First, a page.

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Inspiration in ennui.

This morning I am at a loose end to the point where even my tedious but necessary admin work is up to date. This is a dangerous state for me. I start pondering all sorts of things from the mundane (what to cook for dinner tonight) all the way to the downright weird. Today’s thought stream is more of a raging torrent when I have nothing in particular to focus on. Cue a session with the Headspace app. There’s nothing quite like a ten minute mindfulness meditation to calm the thoughts and give the mind space to just be.

Towards the end of the meditation, there is a short section where the mind is allowed to wander off and do its own thing. Mine decided to wander off in search of inspiration for a blog post, this blog post. I asked for inspiration and found it a few minutes later in my inbox. Just one email, but with an intriguing title – The Sending to Coventry Game
Reading the first few paragraphs reminded me so much of my own experience at secondary school. The girls in my form used a variety of attacks, from taunting me about my clothes (domineering mother sent me to school looking like I was still at primary school), name calling, kicking, punching or lobbing fireworks over the toilet stall, to pretending I didn’t exist, enlisting the entire class in their games.
Every morning I would be physically sick at the thought of another day at school. My mother and my teachers trotted out the same tired, useless advice every time I tried to get help. How is “just ignore them” or “put on a brave face” helpful to a person? Is it any wonder I lost faith and trust in the adults around me? All it did was teach me to grit my teeth and deny my own feelings. Whilst I did not suffer physical scarring, my self-confidence was quite a different story.
I have menopause to thank for finally kicking my butt into action. I had no idea that I literally gritted my teeth. After several trips to see a chiropractor to help relieve the pain in my jaw, she recommended I have an informal chat with one of the other healthcare professionals in the practice, a psychologist.
At first I was extremely sceptical. I didn’t believe the mind could be responsible for physical pain. Additionally, I felt that psychology was mostly airy-fairy stuff, lacking solid proof of efficacy. It is a measure how just how desperate I was, and how much I trusted my chiropractor, than I took her advice.
Before my first appointment my anxiety levels were at an all time high. What if she thinks I am losing my mind? I certainly felt like it. What if she can’t help? Will I have to lie on a couch and talk about my childhood?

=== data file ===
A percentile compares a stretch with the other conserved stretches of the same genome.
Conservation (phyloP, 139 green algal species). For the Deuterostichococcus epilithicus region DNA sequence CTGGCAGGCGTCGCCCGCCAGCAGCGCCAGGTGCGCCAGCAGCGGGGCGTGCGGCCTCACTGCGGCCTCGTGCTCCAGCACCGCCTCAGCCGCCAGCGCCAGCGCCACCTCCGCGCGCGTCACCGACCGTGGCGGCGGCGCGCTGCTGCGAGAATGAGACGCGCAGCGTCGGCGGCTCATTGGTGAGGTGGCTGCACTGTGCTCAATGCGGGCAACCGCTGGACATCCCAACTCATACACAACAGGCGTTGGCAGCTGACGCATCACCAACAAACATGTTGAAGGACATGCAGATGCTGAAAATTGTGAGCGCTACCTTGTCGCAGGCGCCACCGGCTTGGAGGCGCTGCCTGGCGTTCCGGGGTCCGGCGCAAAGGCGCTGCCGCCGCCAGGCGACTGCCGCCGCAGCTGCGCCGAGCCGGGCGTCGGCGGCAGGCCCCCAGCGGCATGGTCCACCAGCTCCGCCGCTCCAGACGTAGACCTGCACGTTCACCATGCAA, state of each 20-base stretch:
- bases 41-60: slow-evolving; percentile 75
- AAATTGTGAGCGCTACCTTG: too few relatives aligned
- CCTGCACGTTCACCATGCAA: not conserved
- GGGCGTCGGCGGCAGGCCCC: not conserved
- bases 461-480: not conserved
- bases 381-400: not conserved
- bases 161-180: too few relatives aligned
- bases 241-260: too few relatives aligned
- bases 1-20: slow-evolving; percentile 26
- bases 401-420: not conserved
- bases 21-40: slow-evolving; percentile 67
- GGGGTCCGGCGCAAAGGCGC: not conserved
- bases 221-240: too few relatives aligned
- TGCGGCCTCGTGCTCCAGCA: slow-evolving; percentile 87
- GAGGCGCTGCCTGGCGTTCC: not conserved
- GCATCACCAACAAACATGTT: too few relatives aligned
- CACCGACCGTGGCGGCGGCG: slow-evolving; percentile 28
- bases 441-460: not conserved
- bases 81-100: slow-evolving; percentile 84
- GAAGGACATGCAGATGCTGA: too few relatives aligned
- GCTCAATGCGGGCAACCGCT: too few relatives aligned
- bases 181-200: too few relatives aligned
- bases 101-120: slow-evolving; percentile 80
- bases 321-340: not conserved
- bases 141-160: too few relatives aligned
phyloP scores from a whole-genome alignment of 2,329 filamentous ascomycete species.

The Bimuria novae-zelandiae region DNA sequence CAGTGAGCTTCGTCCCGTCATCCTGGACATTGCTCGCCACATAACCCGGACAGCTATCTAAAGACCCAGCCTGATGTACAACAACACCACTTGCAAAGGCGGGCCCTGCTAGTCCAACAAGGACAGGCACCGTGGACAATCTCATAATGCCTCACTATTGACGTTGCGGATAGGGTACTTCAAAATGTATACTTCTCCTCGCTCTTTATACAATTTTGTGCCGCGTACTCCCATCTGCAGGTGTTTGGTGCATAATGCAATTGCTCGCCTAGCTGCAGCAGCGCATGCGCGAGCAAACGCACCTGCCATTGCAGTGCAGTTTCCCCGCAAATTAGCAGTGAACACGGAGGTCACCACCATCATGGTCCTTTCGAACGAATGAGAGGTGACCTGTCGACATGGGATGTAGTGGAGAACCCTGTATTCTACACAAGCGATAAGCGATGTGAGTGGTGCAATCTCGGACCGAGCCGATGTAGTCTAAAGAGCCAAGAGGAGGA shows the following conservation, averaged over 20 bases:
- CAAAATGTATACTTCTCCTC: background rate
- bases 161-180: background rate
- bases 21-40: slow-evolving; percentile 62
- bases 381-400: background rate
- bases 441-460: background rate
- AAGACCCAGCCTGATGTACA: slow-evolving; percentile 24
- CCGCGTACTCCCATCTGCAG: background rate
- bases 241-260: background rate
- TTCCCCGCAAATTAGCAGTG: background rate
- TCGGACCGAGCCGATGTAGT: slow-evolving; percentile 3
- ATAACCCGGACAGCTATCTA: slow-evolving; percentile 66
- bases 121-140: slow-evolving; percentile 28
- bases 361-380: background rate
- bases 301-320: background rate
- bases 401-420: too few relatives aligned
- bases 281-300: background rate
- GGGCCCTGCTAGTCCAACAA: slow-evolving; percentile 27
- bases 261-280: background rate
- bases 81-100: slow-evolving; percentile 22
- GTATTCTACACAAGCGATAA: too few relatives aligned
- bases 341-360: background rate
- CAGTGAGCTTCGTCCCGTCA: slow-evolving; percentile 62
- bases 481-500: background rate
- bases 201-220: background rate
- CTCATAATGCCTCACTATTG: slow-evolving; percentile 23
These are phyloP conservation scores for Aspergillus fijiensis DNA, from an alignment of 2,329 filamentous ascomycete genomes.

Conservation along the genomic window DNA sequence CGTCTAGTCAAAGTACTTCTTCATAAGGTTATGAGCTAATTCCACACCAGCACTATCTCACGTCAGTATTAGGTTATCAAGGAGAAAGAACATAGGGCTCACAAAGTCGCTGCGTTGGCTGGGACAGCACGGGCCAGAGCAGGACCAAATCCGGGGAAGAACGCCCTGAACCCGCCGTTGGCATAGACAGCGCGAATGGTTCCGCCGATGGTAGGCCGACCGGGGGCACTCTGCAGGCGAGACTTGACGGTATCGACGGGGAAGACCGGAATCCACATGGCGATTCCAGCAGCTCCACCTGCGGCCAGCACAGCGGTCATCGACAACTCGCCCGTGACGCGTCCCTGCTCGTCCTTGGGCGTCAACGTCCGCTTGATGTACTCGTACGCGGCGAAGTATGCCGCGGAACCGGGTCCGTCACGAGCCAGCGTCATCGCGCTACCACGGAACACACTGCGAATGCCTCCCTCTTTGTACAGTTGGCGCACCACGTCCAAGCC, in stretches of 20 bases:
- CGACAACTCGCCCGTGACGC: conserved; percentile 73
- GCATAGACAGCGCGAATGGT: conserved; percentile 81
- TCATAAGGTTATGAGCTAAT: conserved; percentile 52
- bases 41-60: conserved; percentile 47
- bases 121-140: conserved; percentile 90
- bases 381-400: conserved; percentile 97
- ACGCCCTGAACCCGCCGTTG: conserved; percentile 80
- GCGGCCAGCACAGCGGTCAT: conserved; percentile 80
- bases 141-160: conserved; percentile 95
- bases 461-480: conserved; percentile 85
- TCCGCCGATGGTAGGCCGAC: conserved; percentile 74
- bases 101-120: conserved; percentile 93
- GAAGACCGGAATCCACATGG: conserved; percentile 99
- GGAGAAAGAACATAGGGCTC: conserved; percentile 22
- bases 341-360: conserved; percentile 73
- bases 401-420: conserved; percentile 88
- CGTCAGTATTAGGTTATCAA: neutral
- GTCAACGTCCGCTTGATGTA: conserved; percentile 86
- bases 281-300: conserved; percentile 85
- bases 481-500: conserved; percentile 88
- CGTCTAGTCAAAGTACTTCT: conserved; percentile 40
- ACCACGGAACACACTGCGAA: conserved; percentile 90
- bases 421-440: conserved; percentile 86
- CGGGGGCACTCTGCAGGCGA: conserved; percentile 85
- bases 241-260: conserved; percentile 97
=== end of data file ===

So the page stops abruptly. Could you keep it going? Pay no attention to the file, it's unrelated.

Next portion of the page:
The actual experience was slightly different. To answer my own questions, no she did not think I was losing my mind. I was going through the menopause and it was prompting me to address my past traumas. Yes she could help. She did not have the ubiquitous couch in the consulting room. Instead she had very comfortable armchairs, flowers, and a box of tissues. And the childhood? Yes, she expected me to talk about this at great length.
For the first time in my life, I had permission to talk about all my feelings. I was allowed to be angry, sad, happy. I was actively encouraged to feel my own feelings without judgement. I have to say I was terrified of feeling sad and letting my tears flow. What if they never stopped? What if I howled like a baby waiting to be soothed? What if, in my anger, I let rip with some choice swear words? What if, after all the years of bottling my feelings and disconnecting from my emotions, what if I just couldn’t do it?
With Dr Siskin’s gentle help I found the keystone and pulled. Down came the wall. Over the next few months everything came out during my weekly sessions. Gradually I began to feel better in myself, less anxious and afraid of the changes in my body.
With my mind more open to psychological help I was able to work out why my jaw was so sore… I had gritted my teeth in order to bite back my feelings as opinions and to keep my face neutral. Menopause was demanding a change. Part of my therapy involved freeing my voice, letting my feelings show and honouring my emotions.
I found this relatively easy to practice with my husband and children but not so much with my mother. Along with the bullies, she is the reason I buried my feelings in the first place. She brooks no opposition to anything. Her way or the highway. Well I had a new option, agree to differ and trust my intuition to guide me.
So where am I today. My therapy is at an end by mutual agreement. I felt I no longer needed the weekly sessions and Dr Siskin agreed. I no longer look for approval from my mother. I will never get it and I don’t need it. Much to my kids and hubby’s amazement (and occasional irritation) I have found my voice. I sing when I feel like it, a true hairbrush diva, and I try to make time just for me every day, even if it’s only ten minutes.
So here I am, at a certain age, not caring a jot about what anyone thinks of me. I probably don’t want to know and it’s none of my business anyway.

 

 

Catherine Dean

Finding gratitude under strange circumstances

Being the daughter of a mother with narcissistic traits, as well as being bullied at school, is quite a melting pot of troubles. I was physically and mentally bullied at school. Teachers and parents were no help. In fact, the way they dealt with me made me feel like I deserved it, I did something wrong. Add to this the fact that in my mothers eyes I was not good enough. The reasons for my deficiencies varied from day to day. Weight, clothing, studies, career choices. The list was endless. She made me feel worthless. To this day she still tries to undermine my confidence.

As a child I was not allowed to show any emotions. Being happy about something was being smug. Feeling sad? Not allowed. Socks needed to be pulled and teeth gritted. Not all emotional display was banned. Displeasure was mother’s default mode. When provoked, she could out-tantrum a three year old toddler. Her temper was legendary as was the hardness of her hand. She readily dealt out corporal punishment for the slightest infringement of her rules.